A third judge last week struck down the Biden administration’s multi-billion-dollar farm aid program that expressly excludes whites.
Following rulings against the aid program from judges in Florida and Wisconsin, a judge in Tennessee issued a preliminary injunction to halt the race-based program, siding instead with white fourth-generation farmer Robert Holman, The Washington Times reported:
U.S. District Court Judge S. Thomas Anderson of the Western District of Tennessee issued a preliminary injunction to stop the Agriculture Department from delivering race-based loan payments under Section 1005 of the $1.9 trillion American Rescue Plan.
… The ruling in favor of fourth-generation farmer Robert Holman of Union City, Tennessee, came as the latest court defeat for the USDA as it seeks to pay off up to 120% of qualified federal loans for “socially disadvantaged” farmers and ranchers, defined as “Black, American Indian/Alaskan Native, Hispanic, or Asian, or Hawaiian/Pacific Islander.”
“The Court finds that Plaintiff (Holman) has shown a substantial likelihood that he will prevail on his claim that Section 1005 violates his right to equal protection under the law,” the decision said. “Absent action by the Court, socially disadvantaged farmers will obtain debt relief, while Plaintiff will suffer the irreparable harm of being excluded from that program solely on the basis of his race.”
As highlighted by Forbes, the Biden-signed American Rescue Plan “includes $4 billion in debt relief payments for farmers categorized as ‘socially disadvantaged” by the United States Department of Agriculture, primarily farmers who are Black, Hispanic, American Indian, or Asian American.”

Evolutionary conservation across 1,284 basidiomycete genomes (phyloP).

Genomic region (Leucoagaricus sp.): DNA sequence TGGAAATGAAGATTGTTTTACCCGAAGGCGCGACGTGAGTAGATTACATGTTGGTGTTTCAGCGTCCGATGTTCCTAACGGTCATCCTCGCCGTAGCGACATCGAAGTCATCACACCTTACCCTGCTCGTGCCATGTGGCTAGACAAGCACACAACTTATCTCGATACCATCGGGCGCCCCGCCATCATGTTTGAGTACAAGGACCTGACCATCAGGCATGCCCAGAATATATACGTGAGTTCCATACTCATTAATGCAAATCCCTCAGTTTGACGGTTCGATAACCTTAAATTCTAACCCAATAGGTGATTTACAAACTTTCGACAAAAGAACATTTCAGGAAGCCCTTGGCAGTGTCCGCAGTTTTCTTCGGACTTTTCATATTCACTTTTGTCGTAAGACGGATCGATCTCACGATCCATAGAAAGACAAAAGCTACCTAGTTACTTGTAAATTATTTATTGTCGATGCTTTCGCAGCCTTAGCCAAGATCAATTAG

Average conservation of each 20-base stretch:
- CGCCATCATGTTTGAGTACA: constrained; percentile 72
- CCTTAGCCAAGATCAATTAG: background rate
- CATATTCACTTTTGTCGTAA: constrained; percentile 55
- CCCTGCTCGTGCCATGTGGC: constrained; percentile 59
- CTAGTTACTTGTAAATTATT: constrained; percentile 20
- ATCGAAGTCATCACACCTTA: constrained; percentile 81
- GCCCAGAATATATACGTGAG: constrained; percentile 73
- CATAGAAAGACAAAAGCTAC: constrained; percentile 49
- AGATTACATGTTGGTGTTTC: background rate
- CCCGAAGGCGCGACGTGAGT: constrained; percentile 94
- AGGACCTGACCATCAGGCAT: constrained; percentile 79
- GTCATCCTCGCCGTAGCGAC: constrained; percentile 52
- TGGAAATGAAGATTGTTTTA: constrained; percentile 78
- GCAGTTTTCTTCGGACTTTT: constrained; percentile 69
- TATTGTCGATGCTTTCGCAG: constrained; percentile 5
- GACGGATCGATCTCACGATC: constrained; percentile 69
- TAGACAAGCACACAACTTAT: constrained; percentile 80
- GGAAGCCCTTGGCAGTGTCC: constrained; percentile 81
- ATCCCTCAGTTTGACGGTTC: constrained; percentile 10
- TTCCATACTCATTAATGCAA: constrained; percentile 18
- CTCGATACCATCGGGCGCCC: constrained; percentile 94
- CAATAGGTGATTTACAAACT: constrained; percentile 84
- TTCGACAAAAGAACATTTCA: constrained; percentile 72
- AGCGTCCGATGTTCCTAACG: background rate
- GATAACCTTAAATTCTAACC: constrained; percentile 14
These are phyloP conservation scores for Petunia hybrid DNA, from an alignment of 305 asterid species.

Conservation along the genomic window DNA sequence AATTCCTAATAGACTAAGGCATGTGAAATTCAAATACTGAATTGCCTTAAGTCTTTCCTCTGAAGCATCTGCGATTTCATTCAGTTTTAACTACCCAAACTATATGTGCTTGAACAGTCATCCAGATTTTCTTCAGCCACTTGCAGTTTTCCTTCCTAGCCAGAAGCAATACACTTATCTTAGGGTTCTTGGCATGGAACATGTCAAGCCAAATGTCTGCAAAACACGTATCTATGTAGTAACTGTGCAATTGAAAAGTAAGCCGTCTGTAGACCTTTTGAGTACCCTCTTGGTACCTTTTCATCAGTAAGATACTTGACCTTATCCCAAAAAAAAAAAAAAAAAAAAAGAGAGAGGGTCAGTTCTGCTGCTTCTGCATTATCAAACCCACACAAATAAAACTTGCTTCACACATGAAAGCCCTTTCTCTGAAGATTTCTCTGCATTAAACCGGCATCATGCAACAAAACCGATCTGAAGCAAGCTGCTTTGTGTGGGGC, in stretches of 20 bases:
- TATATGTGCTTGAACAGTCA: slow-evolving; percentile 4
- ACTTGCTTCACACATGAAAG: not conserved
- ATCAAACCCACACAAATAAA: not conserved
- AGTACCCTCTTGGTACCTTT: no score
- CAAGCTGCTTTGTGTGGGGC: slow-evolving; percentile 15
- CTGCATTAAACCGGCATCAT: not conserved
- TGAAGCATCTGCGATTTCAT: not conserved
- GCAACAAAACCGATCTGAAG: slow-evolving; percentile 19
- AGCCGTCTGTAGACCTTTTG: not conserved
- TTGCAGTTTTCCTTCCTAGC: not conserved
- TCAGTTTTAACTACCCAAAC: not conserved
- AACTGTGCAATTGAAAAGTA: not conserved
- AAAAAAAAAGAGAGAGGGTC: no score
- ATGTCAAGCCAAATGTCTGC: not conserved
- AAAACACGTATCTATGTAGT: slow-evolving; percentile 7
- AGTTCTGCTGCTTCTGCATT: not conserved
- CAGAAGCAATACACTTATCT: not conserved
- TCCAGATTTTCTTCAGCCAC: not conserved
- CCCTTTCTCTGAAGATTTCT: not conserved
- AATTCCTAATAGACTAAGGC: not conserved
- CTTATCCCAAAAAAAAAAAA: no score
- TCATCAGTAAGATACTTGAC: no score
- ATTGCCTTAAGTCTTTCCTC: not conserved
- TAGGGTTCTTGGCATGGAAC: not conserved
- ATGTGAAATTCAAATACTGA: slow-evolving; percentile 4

Whites, no matter their economic strains, are excluded.
Last month, a federal judge in Florida issued a preliminary injunction against the racist relief program, The Daily Wire reported:
U.S. District Judge Marcia Morales Howard halted the package in a ruling that suggested the program was marred in “governmentally imposed discrimination based on race.”
“Congress also must heed its obligation to do away with governmentally imposed discrimination based on race,” Howard wrote in her decision, adding that “it appears that in adopting Section 1005’s strict race-based debt relief remedy Congress moved with great speed to address the history of discrimination, but did not move with great care.”
As highlighted by The Daily Wire’s Ashe Show, a federal judge in Wisconsin, too, ordered a temporary halt to the program last month, ruling that the white farmers who filed lawsuits “are likely to succeed on the merits of their claim”:
Judge William Griesbach ruled that the USDA’s “use of race-based criteria in the administration of the program violates their right to equal protection under the law.”
Matt Herrick, a spokesman for the USDA, told NBC: “We respectfully disagree with this temporary order and USDA will continue to forcefully defend our ability to carry out this act of Congress and deliver debt relief to socially disadvantaged borrowers. When the temporary order is lifted, USDA will be prepared to provide the debt relief authorized by Congress.”